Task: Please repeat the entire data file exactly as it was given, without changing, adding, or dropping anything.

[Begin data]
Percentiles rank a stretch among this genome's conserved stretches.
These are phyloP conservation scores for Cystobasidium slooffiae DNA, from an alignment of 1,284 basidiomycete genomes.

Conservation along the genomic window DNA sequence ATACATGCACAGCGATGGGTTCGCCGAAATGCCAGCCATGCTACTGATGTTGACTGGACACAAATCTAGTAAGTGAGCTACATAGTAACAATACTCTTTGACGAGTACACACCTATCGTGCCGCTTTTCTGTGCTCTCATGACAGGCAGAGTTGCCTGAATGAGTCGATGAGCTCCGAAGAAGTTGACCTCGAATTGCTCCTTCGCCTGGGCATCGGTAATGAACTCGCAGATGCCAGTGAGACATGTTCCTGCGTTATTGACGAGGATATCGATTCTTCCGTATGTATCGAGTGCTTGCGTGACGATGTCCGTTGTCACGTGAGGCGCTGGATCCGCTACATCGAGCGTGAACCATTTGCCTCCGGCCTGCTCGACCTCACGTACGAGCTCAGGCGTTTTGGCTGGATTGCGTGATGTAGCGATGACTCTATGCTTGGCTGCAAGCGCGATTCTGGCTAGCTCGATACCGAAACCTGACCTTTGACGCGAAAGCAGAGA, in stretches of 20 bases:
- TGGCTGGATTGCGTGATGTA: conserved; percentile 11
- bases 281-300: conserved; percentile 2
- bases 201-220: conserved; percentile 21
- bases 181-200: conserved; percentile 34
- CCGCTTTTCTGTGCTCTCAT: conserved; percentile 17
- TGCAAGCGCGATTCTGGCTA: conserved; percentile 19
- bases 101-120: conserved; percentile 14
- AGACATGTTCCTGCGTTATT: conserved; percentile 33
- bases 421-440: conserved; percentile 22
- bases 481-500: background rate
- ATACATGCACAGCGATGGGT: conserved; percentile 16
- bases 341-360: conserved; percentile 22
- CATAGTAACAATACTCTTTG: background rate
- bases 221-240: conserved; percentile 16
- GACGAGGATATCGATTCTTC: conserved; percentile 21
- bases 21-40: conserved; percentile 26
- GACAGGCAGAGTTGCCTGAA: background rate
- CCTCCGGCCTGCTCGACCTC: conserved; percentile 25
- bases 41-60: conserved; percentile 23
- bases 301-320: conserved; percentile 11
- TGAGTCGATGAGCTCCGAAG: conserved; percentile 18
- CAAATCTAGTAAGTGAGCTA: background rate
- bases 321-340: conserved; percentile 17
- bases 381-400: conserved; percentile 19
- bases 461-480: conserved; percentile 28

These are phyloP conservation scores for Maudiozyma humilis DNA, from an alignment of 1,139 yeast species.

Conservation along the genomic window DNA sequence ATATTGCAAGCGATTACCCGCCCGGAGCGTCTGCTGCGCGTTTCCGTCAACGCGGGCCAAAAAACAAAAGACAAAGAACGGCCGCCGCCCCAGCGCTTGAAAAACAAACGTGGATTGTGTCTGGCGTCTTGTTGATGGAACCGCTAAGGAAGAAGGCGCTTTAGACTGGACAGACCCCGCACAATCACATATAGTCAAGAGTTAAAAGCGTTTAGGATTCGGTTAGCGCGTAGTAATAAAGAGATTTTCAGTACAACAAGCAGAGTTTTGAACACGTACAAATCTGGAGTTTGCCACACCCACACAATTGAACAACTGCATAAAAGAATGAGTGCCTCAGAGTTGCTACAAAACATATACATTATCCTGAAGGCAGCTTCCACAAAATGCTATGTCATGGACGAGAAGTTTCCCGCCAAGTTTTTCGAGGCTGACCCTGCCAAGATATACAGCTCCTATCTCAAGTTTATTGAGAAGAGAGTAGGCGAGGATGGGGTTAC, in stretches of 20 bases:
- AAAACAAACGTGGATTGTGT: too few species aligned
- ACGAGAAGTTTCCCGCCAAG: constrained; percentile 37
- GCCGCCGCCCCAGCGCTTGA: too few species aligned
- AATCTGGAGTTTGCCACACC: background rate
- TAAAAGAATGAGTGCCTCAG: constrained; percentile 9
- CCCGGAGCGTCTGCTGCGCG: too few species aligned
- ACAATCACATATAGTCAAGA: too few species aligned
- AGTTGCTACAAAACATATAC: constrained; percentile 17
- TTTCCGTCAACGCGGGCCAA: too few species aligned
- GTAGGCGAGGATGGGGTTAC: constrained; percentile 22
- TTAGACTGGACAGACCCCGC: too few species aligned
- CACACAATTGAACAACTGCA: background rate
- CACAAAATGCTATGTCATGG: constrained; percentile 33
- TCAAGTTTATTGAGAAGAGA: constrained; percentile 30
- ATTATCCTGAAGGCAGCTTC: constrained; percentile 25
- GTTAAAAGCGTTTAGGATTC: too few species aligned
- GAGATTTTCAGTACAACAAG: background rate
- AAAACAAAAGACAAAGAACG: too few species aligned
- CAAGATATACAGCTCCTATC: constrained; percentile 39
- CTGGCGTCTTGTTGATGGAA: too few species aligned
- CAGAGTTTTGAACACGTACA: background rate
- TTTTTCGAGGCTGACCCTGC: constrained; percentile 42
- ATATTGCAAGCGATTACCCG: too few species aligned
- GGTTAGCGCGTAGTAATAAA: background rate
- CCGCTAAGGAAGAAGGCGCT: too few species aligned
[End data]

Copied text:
Percentiles rank a stretch among this genome's conserved stretches.
These are phyloP conservation scores for Cystobasidium slooffiae DNA, from an alignment of 1,284 basidiomycete genomes.

Conservation along the genomic window DNA sequence ATACATGCACAGCGATGGGTTCGCCGAAATGCCAGCCATGCTACTGATGTTGACTGGACACAAATCTAGTAAGTGAGCTACATAGTAACAATACTCTTTGACGAGTACACACCTATCGTGCCGCTTTTCTGTGCTCTCATGACAGGCAGAGTTGCCTGAATGAGTCGATGAGCTCCGAAGAAGTTGACCTCGAATTGCTCCTTCGCCTGGGCATCGGTAATGAACTCGCAGATGCCAGTGAGACATGTTCCTGCGTTATTGACGAGGATATCGATTCTTCCGTATGTATCGAGTGCTTGCGTGACGATGTCCGTTGTCACGTGAGGCGCTGGATCCGCTACATCGAGCGTGAACCATTTGCCTCCGGCCTGCTCGACCTCACGTACGAGCTCAGGCGTTTTGGCTGGATTGCGTGATGTAGCGATGACTCTATGCTTGGCTGCAAGCGCGATTCTGGCTAGCTCGATACCGAAACCTGACCTTTGACGCGAAAGCAGAGA, in stretches of 20 bases:
- TGGCTGGATTGCGTGATGTA: conserved; percentile 11
- bases 281-300: conserved; percentile 2
- bases 201-220: conserved; percentile 21
- bases 181-200: conserved; percentile 34
- CCGCTTTTCTGTGCTCTCAT: conserved; percentile 17
- TGCAAGCGCGATTCTGGCTA: conserved; percentile 19
- bases 101-120: conserved; percentile 14
- AGACATGTTCCTGCGTTATT: conserved; percentile 33
- bases 421-440: conserved; percentile 22
- bases 481-500: background rate
- ATACATGCACAGCGATGGGT: conserved; percentile 16
- bases 341-360: conserved; percentile 22
- CATAGTAACAATACTCTTTG: background rate
- bases 221-240: conserved; percentile 16
- GACGAGGATATCGATTCTTC: conserved; percentile 21
- bases 21-40: conserved; percentile 26
- GACAGGCAGAGTTGCCTGAA: background rate
- CCTCCGGCCTGCTCGACCTC: conserved; percentile 25
- bases 41-60: conserved; percentile 23
- bases 301-320: conserved; percentile 11
- TGAGTCGATGAGCTCCGAAG: conserved; percentile 18
- CAAATCTAGTAAGTGAGCTA: background rate
- bases 321-340: conserved; percentile 17
- bases 381-400: conserved; percentile 19
- bases 461-480: conserved; percentile 28

These are phyloP conservation scores for Maudiozyma humilis DNA, from an alignment of 1,139 yeast species.

Conservation along the genomic window DNA sequence ATATTGCAAGCGATTACCCGCCCGGAGCGTCTGCTGCGCGTTTCCGTCAACGCGGGCCAAAAAACAAAAGACAAAGAACGGCCGCCGCCCCAGCGCTTGAAAAACAAACGTGGATTGTGTCTGGCGTCTTGTTGATGGAACCGCTAAGGAAGAAGGCGCTTTAGACTGGACAGACCCCGCACAATCACATATAGTCAAGAGTTAAAAGCGTTTAGGATTCGGTTAGCGCGTAGTAATAAAGAGATTTTCAGTACAACAAGCAGAGTTTTGAACACGTACAAATCTGGAGTTTGCCACACCCACACAATTGAACAACTGCATAAAAGAATGAGTGCCTCAGAGTTGCTACAAAACATATACATTATCCTGAAGGCAGCTTCCACAAAATGCTATGTCATGGACGAGAAGTTTCCCGCCAAGTTTTTCGAGGCTGACCCTGCCAAGATATACAGCTCCTATCTCAAGTTTATTGAGAAGAGAGTAGGCGAGGATGGGGTTAC, in stretches of 20 bases:
- AAAACAAACGTGGATTGTGT: too few species aligned
- ACGAGAAGTTTCCCGCCAAG: constrained; percentile 37
- GCCGCCGCCCCAGCGCTTGA: too few species aligned
- AATCTGGAGTTTGCCACACC: background rate
- TAAAAGAATGAGTGCCTCAG: constrained; percentile 9
- CCCGGAGCGTCTGCTGCGCG: too few species aligned
- ACAATCACATATAGTCAAGA: too few species aligned
- AGTTGCTACAAAACATATAC: constrained; percentile 17
- TTTCCGTCAACGCGGGCCAA: too few species aligned
- GTAGGCGAGGATGGGGTTAC: constrained; percentile 22
- TTAGACTGGACAGACCCCGC: too few species aligned
- CACACAATTGAACAACTGCA: background rate
- CACAAAATGCTATGTCATGG: constrained; percentile 33
- TCAAGTTTATTGAGAAGAGA: constrained; percentile 30
- ATTATCCTGAAGGCAGCTTC: constrained; percentile 25
- GTTAAAAGCGTTTAGGATTC: too few species aligned
- GAGATTTTCAGTACAACAAG: background rate
- AAAACAAAAGACAAAGAACG: too few species aligned
- CAAGATATACAGCTCCTATC: constrained; percentile 39
- CTGGCGTCTTGTTGATGGAA: too few species aligned
- CAGAGTTTTGAACACGTACA: background rate
- TTTTTCGAGGCTGACCCTGC: constrained; percentile 42
- ATATTGCAAGCGATTACCCG: too few species aligned
- GGTTAGCGCGTAGTAATAAA: background rate
- CCGCTAAGGAAGAAGGCGCT: too few species aligned